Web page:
In the hope of trying to adequately summarize the phenomenon that consumes our present era, some social observers have zeroed in on the term “sexual recession.” This term was popularized by a feature published in the December 2018 issue of The Atlantic. The piece is sprawling, but the gist is fairly commonplace. Sexual culture is abundant in theory — sex is depicted more graphically on television and in film, pornography is more ubiquitous and accepted, dating apps offer quick unambiguous access to eager mates that could or could not be temporary, etc. But sexual culture is scarce in practice. The ubiquity of sex is more like an oversaturation, pornography addiction being especially prevalent; dating apps have made romantic socializing a more passive activity and sexual conquests more aimless. Testosterone levels are in freefall; estrogen levels are soaring. Oversaturation has removed enthusiasm for sex and relationships; the changing of sexual mores, on the other hand, has made their pursuit fraught. The idea of approaching an object of attraction (which I realize is a bad way of putting it) in person has gone from awkwardly camp to sinister.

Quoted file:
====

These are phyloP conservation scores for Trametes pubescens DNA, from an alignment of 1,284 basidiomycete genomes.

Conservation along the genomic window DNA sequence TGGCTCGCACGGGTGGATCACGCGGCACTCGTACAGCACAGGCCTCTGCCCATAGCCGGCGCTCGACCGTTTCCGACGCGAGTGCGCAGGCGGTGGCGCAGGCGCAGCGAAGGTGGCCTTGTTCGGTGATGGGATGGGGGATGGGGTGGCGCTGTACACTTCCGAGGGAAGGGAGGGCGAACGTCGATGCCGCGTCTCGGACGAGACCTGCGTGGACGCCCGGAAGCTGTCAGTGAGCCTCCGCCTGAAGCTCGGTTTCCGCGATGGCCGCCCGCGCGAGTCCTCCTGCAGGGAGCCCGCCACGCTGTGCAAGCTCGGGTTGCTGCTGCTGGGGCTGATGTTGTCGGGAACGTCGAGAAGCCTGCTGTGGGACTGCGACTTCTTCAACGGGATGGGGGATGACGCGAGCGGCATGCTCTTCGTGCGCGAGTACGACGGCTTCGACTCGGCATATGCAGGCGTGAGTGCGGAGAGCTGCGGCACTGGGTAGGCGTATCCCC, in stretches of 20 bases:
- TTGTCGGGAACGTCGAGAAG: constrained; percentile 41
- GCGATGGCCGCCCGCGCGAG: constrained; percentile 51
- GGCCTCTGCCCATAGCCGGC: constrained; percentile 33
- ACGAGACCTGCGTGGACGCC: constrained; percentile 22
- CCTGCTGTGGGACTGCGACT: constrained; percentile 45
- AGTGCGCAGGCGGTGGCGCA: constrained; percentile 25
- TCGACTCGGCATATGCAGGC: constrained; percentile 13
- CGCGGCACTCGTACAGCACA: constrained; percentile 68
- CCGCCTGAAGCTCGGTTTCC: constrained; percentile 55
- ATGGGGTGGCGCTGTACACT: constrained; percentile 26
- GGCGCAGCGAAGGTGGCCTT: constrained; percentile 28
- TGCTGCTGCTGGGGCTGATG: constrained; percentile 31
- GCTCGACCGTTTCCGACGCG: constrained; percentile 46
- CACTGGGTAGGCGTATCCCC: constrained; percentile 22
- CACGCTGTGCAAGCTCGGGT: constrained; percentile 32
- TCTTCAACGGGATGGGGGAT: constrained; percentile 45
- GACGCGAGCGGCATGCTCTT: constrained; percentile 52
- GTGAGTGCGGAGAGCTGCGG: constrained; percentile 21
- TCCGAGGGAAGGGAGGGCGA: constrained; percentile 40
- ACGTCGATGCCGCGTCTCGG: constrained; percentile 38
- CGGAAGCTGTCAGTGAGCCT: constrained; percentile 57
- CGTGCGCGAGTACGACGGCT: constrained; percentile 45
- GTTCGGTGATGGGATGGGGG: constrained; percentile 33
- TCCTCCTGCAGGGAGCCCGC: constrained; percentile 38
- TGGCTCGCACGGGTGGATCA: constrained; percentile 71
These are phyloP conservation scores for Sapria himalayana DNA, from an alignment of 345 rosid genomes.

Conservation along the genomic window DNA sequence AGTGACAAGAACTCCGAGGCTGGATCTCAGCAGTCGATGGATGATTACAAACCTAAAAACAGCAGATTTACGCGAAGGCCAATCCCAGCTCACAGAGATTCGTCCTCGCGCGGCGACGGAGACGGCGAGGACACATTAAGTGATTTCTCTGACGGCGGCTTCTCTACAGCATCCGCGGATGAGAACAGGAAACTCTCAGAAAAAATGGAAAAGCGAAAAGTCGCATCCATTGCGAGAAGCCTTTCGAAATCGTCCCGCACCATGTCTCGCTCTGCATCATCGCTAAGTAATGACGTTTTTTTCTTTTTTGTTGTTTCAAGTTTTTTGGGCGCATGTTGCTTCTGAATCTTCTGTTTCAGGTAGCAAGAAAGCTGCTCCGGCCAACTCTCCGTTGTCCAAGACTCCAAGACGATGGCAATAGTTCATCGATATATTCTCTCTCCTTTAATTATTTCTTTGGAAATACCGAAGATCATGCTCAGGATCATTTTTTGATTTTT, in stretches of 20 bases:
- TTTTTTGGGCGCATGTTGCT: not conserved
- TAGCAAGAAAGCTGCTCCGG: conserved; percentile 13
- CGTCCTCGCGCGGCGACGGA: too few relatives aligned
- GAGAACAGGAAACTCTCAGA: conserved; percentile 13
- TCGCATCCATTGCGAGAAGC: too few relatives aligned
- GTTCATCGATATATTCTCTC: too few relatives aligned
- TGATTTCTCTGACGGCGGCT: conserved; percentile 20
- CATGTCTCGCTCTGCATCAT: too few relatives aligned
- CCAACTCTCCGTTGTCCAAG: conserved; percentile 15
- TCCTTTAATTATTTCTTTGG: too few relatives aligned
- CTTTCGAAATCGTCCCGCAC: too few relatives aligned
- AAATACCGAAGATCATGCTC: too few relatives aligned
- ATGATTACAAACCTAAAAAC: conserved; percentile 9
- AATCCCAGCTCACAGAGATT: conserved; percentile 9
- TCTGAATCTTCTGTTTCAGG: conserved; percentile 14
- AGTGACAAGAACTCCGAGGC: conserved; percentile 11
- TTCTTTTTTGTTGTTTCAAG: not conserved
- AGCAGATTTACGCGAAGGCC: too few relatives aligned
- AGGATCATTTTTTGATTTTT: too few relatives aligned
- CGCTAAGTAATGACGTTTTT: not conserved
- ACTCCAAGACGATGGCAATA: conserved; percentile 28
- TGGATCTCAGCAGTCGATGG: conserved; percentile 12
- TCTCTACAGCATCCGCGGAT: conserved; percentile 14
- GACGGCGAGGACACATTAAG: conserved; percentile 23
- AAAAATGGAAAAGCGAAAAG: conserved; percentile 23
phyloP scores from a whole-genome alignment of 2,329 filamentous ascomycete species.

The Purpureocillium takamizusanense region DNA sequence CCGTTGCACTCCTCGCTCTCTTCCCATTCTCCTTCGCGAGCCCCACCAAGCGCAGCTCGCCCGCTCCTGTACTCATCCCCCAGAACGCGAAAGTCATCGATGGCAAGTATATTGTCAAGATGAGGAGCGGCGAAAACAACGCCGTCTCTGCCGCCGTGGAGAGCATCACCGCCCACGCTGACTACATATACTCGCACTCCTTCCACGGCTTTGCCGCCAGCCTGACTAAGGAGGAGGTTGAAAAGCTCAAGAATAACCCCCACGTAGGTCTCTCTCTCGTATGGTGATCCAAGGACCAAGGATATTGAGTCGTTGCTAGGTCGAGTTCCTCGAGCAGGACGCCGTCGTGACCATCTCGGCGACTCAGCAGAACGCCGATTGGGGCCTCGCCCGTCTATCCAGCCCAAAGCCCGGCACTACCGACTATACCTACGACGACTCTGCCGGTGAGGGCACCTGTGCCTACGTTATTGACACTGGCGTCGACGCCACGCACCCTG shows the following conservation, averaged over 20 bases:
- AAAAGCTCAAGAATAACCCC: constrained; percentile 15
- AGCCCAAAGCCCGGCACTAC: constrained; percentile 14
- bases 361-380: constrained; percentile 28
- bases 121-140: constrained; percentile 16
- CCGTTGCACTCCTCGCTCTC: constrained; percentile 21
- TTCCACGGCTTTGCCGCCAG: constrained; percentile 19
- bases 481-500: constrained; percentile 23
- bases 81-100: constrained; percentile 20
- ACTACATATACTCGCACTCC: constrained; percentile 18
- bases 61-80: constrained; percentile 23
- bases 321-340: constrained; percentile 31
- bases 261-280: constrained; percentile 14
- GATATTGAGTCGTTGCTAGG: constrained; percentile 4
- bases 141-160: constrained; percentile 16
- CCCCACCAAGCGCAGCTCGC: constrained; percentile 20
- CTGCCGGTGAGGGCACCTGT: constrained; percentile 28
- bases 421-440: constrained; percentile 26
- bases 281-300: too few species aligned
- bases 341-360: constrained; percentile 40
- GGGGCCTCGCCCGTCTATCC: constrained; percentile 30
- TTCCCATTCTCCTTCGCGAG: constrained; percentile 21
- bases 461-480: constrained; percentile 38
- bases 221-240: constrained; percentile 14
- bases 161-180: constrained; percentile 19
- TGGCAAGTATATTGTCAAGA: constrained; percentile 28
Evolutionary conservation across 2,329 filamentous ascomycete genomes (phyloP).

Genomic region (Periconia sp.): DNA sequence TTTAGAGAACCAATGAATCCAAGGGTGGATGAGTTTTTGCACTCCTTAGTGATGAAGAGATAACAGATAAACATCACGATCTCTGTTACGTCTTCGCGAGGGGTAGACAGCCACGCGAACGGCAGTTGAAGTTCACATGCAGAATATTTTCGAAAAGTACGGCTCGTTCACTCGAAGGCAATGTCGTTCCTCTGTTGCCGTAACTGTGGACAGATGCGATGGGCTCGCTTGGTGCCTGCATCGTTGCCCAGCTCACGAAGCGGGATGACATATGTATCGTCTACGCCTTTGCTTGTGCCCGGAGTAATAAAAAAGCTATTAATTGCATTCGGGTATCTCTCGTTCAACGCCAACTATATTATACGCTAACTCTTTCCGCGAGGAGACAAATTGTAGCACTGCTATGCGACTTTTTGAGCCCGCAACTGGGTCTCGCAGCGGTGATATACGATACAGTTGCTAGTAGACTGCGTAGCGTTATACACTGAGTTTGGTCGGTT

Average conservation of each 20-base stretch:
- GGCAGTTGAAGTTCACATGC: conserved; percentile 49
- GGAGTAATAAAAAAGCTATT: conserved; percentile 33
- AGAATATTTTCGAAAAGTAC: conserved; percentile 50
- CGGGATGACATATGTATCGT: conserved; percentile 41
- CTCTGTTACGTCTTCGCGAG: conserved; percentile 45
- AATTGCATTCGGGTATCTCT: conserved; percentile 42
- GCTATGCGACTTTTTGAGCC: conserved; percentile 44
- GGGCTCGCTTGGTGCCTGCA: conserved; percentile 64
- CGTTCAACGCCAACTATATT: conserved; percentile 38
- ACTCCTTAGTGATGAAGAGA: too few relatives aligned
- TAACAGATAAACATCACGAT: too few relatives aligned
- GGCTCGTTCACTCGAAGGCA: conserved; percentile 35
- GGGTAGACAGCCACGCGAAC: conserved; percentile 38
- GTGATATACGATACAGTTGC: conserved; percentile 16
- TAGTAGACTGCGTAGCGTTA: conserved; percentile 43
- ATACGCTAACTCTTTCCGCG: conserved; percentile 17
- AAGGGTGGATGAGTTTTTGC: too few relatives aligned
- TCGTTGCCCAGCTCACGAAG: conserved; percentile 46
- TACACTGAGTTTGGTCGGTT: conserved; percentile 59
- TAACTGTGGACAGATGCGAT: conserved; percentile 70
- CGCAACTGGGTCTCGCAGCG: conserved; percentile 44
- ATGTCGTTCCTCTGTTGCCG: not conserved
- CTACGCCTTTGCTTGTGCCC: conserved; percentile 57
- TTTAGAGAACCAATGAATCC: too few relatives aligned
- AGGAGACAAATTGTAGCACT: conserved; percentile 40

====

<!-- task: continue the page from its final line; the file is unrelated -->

I don’t disagree with these assessments. I have noted elsewhere that the decline from the Sexual Revolution of the Boomer generation has been steep since about the mid-2000s. Documentaries like Hot Girls Wanted, narrative films like Cam, and reality TV shows like The Bachelor/ette and Are You the One? capture the dystopian character sex has taken on in American culture today. But I also think that this is telling only part of the story. Its popularity can be at least partly attributed to the fact that it is not especially dire. It is even relatable. The pursuit of the human will to life has never been an easy one, as the arch-pessimist and proto-fuckboi Arthur Schopenhauer could well establish; but it is a very pathetic epidemic that affects a mostly well-adjusted cohort and the cure for which is to be discovered more or less from within. We should, in other words, be fixated less on the “sexual recession” and focused instead on something more alarming.
It is not so much that we have declined from Sexual Revolution to sexual recession, but that we’ve declined from Sexual Revolution to Suicidal Revolution. It is an altogether different matter that has been given mostly piecemeal attention, never as a whole concept. There is good reason why this is so, but still I believe we do this to its detriment and to our (continued) peril. It is a massive problem, given the form of an aggressive but much-shadowed beast eyeing us from striking distance and closing.